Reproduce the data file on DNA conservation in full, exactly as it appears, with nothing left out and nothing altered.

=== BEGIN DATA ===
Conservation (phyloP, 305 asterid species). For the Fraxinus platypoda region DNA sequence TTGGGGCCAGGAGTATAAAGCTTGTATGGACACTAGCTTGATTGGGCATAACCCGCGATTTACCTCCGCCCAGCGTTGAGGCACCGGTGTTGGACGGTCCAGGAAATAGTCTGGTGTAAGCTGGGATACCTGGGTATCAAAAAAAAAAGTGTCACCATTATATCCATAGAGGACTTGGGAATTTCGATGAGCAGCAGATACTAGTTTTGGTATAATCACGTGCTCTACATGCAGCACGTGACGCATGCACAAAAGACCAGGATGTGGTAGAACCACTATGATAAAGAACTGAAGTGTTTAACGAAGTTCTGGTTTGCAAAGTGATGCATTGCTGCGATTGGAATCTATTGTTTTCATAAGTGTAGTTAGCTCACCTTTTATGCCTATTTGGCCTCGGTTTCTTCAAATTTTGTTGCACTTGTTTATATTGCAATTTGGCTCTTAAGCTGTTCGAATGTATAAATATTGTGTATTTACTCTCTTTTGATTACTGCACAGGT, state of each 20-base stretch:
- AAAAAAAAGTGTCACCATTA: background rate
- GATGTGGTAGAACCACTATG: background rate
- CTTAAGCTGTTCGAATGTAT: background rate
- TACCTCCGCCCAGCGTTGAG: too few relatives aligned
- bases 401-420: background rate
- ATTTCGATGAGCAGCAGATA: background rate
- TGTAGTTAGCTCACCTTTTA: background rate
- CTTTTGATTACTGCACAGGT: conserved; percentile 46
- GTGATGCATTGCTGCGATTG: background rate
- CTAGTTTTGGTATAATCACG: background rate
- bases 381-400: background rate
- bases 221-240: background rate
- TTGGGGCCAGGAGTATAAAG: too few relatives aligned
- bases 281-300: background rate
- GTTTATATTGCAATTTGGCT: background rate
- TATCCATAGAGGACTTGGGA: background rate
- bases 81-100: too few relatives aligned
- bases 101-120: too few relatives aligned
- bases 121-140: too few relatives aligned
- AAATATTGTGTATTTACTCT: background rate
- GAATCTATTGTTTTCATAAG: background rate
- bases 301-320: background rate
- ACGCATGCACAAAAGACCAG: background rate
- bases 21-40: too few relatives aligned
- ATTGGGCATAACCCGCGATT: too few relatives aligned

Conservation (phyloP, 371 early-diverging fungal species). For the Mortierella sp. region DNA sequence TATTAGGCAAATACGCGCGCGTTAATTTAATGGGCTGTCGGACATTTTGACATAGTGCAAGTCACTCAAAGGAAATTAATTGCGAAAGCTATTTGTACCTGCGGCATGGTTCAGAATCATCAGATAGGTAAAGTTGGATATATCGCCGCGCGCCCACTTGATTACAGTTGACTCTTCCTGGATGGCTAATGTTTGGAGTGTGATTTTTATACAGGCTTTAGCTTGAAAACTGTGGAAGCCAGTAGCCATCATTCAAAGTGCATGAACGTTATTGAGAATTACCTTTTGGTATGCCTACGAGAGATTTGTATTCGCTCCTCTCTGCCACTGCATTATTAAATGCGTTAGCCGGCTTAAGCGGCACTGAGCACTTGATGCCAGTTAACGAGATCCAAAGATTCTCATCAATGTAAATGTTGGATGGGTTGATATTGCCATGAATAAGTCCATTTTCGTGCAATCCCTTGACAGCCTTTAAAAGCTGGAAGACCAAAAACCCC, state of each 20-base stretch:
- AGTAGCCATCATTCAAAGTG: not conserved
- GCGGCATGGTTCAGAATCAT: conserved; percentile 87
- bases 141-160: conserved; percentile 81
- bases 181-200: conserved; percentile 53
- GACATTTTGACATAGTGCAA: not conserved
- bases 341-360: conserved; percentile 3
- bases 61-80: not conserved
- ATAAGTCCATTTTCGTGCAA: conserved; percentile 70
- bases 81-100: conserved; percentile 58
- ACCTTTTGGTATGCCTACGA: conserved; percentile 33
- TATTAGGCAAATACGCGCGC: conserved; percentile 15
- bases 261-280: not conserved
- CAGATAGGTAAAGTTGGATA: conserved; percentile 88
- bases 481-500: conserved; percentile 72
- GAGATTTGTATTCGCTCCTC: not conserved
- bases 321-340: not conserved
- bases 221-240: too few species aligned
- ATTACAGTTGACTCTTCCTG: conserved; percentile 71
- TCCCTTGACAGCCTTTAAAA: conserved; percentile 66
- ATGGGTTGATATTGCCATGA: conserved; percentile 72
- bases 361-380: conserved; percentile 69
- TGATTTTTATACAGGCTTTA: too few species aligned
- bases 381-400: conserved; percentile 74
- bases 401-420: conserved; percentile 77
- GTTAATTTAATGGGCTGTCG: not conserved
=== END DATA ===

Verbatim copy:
Conservation (phyloP, 305 asterid species). For the Fraxinus platypoda region DNA sequence TTGGGGCCAGGAGTATAAAGCTTGTATGGACACTAGCTTGATTGGGCATAACCCGCGATTTACCTCCGCCCAGCGTTGAGGCACCGGTGTTGGACGGTCCAGGAAATAGTCTGGTGTAAGCTGGGATACCTGGGTATCAAAAAAAAAAGTGTCACCATTATATCCATAGAGGACTTGGGAATTTCGATGAGCAGCAGATACTAGTTTTGGTATAATCACGTGCTCTACATGCAGCACGTGACGCATGCACAAAAGACCAGGATGTGGTAGAACCACTATGATAAAGAACTGAAGTGTTTAACGAAGTTCTGGTTTGCAAAGTGATGCATTGCTGCGATTGGAATCTATTGTTTTCATAAGTGTAGTTAGCTCACCTTTTATGCCTATTTGGCCTCGGTTTCTTCAAATTTTGTTGCACTTGTTTATATTGCAATTTGGCTCTTAAGCTGTTCGAATGTATAAATATTGTGTATTTACTCTCTTTTGATTACTGCACAGGT, state of each 20-base stretch:
- AAAAAAAAGTGTCACCATTA: background rate
- GATGTGGTAGAACCACTATG: background rate
- CTTAAGCTGTTCGAATGTAT: background rate
- TACCTCCGCCCAGCGTTGAG: too few relatives aligned
- bases 401-420: background rate
- ATTTCGATGAGCAGCAGATA: background rate
- TGTAGTTAGCTCACCTTTTA: background rate
- CTTTTGATTACTGCACAGGT: conserved; percentile 46
- GTGATGCATTGCTGCGATTG: background rate
- CTAGTTTTGGTATAATCACG: background rate
- bases 381-400: background rate
- bases 221-240: background rate
- TTGGGGCCAGGAGTATAAAG: too few relatives aligned
- bases 281-300: background rate
- GTTTATATTGCAATTTGGCT: background rate
- TATCCATAGAGGACTTGGGA: background rate
- bases 81-100: too few relatives aligned
- bases 101-120: too few relatives aligned
- bases 121-140: too few relatives aligned
- AAATATTGTGTATTTACTCT: background rate
- GAATCTATTGTTTTCATAAG: background rate
- bases 301-320: background rate
- ACGCATGCACAAAAGACCAG: background rate
- bases 21-40: too few relatives aligned
- ATTGGGCATAACCCGCGATT: too few relatives aligned

Conservation (phyloP, 371 early-diverging fungal species). For the Mortierella sp. region DNA sequence TATTAGGCAAATACGCGCGCGTTAATTTAATGGGCTGTCGGACATTTTGACATAGTGCAAGTCACTCAAAGGAAATTAATTGCGAAAGCTATTTGTACCTGCGGCATGGTTCAGAATCATCAGATAGGTAAAGTTGGATATATCGCCGCGCGCCCACTTGATTACAGTTGACTCTTCCTGGATGGCTAATGTTTGGAGTGTGATTTTTATACAGGCTTTAGCTTGAAAACTGTGGAAGCCAGTAGCCATCATTCAAAGTGCATGAACGTTATTGAGAATTACCTTTTGGTATGCCTACGAGAGATTTGTATTCGCTCCTCTCTGCCACTGCATTATTAAATGCGTTAGCCGGCTTAAGCGGCACTGAGCACTTGATGCCAGTTAACGAGATCCAAAGATTCTCATCAATGTAAATGTTGGATGGGTTGATATTGCCATGAATAAGTCCATTTTCGTGCAATCCCTTGACAGCCTTTAAAAGCTGGAAGACCAAAAACCCC, state of each 20-base stretch:
- AGTAGCCATCATTCAAAGTG: not conserved
- GCGGCATGGTTCAGAATCAT: conserved; percentile 87
- bases 141-160: conserved; percentile 81
- bases 181-200: conserved; percentile 53
- GACATTTTGACATAGTGCAA: not conserved
- bases 341-360: conserved; percentile 3
- bases 61-80: not conserved
- ATAAGTCCATTTTCGTGCAA: conserved; percentile 70
- bases 81-100: conserved; percentile 58
- ACCTTTTGGTATGCCTACGA: conserved; percentile 33
- TATTAGGCAAATACGCGCGC: conserved; percentile 15
- bases 261-280: not conserved
- CAGATAGGTAAAGTTGGATA: conserved; percentile 88
- bases 481-500: conserved; percentile 72
- GAGATTTGTATTCGCTCCTC: not conserved
- bases 321-340: not conserved
- bases 221-240: too few species aligned
- ATTACAGTTGACTCTTCCTG: conserved; percentile 71
- TCCCTTGACAGCCTTTAAAA: conserved; percentile 66
- ATGGGTTGATATTGCCATGA: conserved; percentile 72
- bases 361-380: conserved; percentile 69
- TGATTTTTATACAGGCTTTA: too few species aligned
- bases 381-400: conserved; percentile 74
- bases 401-420: conserved; percentile 77
- GTTAATTTAATGGGCTGTCG: not conserved